So, yeah, somewhere in January she idly texted me if a sold out show/live album recording was a feasible feat, but she was really just idly thinking aloud. And what was I gonna say, no? Between then and March 7th I got to see something come from nothing. Not nothing-nothing, they had some songs, they’re all of them consummate performers. I got to see a notion, an inkling of an idea germinate. I was privy to witness or hear accounts of creating songs to fill out the set list as they wanted only Ivy Beck and Neill collaborations for the record. I was at a couple of band meetings where I watched them bicker and fuss over songs. Ivy asked me where to get a five-foot chain to be used as an instrument. Amanda work shopped lyrics for a song of hers, then smartly did away with my input. But still, I found a giddy feeling to be even marginally associated with the band and their endeavor. They were testing out new songs at Strong Place in Cobble Hill. A fight broke out. The band instantly jumped into an impromptu song now called Strong Place Brawl. It’s become a show closing favorite.

IBN & CrowdOn March 7th after hearing how unready, excited, and tired everyone felt, they played a sold-out show at Rockwood Music Hall, and recorded a live album–and crushed it. They did so, because they were always going to.

My being around from start to finish on the project let me feel something for a show that I hadn’t been able to before. These southern/country/Americana folk have always impressed me, and as some of them have become friends I have felt honored. But at Rockwood that night I was proud. They’re all good, hardworking people with day jobs, and personal lives all a flux as any of us. And they barrel forward.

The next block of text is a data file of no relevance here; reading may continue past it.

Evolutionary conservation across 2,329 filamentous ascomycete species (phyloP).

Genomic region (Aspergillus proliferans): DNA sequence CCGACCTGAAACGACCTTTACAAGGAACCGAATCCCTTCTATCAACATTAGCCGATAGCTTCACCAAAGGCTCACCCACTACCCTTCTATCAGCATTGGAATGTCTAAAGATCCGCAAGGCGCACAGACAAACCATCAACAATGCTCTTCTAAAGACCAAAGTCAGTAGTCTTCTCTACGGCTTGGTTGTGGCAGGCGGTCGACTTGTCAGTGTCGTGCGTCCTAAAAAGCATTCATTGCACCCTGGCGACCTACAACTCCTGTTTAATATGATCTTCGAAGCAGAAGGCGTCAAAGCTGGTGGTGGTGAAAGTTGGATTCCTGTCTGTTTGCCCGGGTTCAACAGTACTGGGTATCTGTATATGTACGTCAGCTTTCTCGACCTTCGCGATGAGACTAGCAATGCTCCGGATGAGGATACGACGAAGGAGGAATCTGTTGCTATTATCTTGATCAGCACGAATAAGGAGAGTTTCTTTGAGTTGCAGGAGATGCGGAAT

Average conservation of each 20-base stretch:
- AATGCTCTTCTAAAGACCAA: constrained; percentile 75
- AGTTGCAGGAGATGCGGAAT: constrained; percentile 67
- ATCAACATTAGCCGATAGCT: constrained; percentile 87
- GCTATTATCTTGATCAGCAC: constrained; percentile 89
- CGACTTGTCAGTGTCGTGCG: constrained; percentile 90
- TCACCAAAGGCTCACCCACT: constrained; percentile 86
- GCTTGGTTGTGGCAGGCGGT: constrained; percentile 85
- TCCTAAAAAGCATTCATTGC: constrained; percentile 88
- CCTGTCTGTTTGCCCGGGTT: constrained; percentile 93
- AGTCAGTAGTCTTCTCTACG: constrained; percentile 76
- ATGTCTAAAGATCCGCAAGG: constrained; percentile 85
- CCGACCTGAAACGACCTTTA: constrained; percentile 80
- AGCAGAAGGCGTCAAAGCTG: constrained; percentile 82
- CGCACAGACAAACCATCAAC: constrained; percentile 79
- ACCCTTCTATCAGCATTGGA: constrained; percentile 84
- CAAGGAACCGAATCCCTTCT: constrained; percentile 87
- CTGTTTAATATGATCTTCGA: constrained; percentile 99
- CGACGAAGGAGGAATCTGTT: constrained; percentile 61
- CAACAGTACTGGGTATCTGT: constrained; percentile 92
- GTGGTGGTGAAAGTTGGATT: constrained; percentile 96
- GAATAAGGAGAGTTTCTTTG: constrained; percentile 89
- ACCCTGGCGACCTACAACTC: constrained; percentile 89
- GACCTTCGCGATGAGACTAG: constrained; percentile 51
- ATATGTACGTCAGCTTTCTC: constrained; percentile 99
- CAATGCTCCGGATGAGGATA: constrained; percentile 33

For my part in that journey, and as this blogger who set out on this music scene having no idea where I’m going or what I’m doing, it’s been an inspiration. So, I, too, now forward barrel. And to all of you music makers and artists, maybe bypass the knocking on doors.

HEY!:

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IVY. BECK. NEILL. DESK (THAT IS TINY).

Last week The Road Southern was honored, thrilled and prouder’n all hell to shoot Ivy, Beck, and Neill’s Tiny Desk Contest entry! Well, intrepid photog Andreea shot the video expertly. I just held the stick that had a magical pointy-looky machine on top, but I did it like a goddamn demon warrior hell bent on saving the whole friggin’ world from its ugly self is all!

Behold, y’all!

And stay tuned (can you say that on the internet? Stay bookmarked?), because TRS has a kickass interview with that “Cracked” Mother Fucker Matt Frye a’coming!

HEY!:

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The Amanda Interview

Tonight in Nashville, Trisha Ivy, Mike Beck, and Miss Amanda Neill will be playing their first show outside of NYC together. I’m confident the unsuspecting folks at The Basement will find themselves blown away.

This interview took place in October. It is this late because I can be lazy, and I hate transcribing interviews. I hate it like I hate hell, and like I hate all Montegues (A li’l nod to Billy Shakes, y’all!).

Before the interview I met up with Amanda at Roots Cafe. We were going to do the interview in her backyard, but construction work made that impossible. We stuffed her bag with some snacks and beers and headed off to Greenwood Cemetery, where neither of us had been. We drank PBR from thermoses. We sat amongst the rotting dead. We talked about faith and good fortune.

I knew it would be God-heavy. I worried it may be a disconnect for me. However, there arose a more important thread in our conversation. Harmony. The young woman as only ever aspired to be a voice that lifts other voices, and is lifted by the voices of others. I knew her when she first came to Brooklyn, a bundle of wild energy. I am happy she has found Jamey Hamm, and Trisha Ivy, and Mike Beck. I know it’s funny to say, but I’m glad she found people who know what to do with her.

Y’all get to know Amanda Simpson Neill! AN Cemetery 3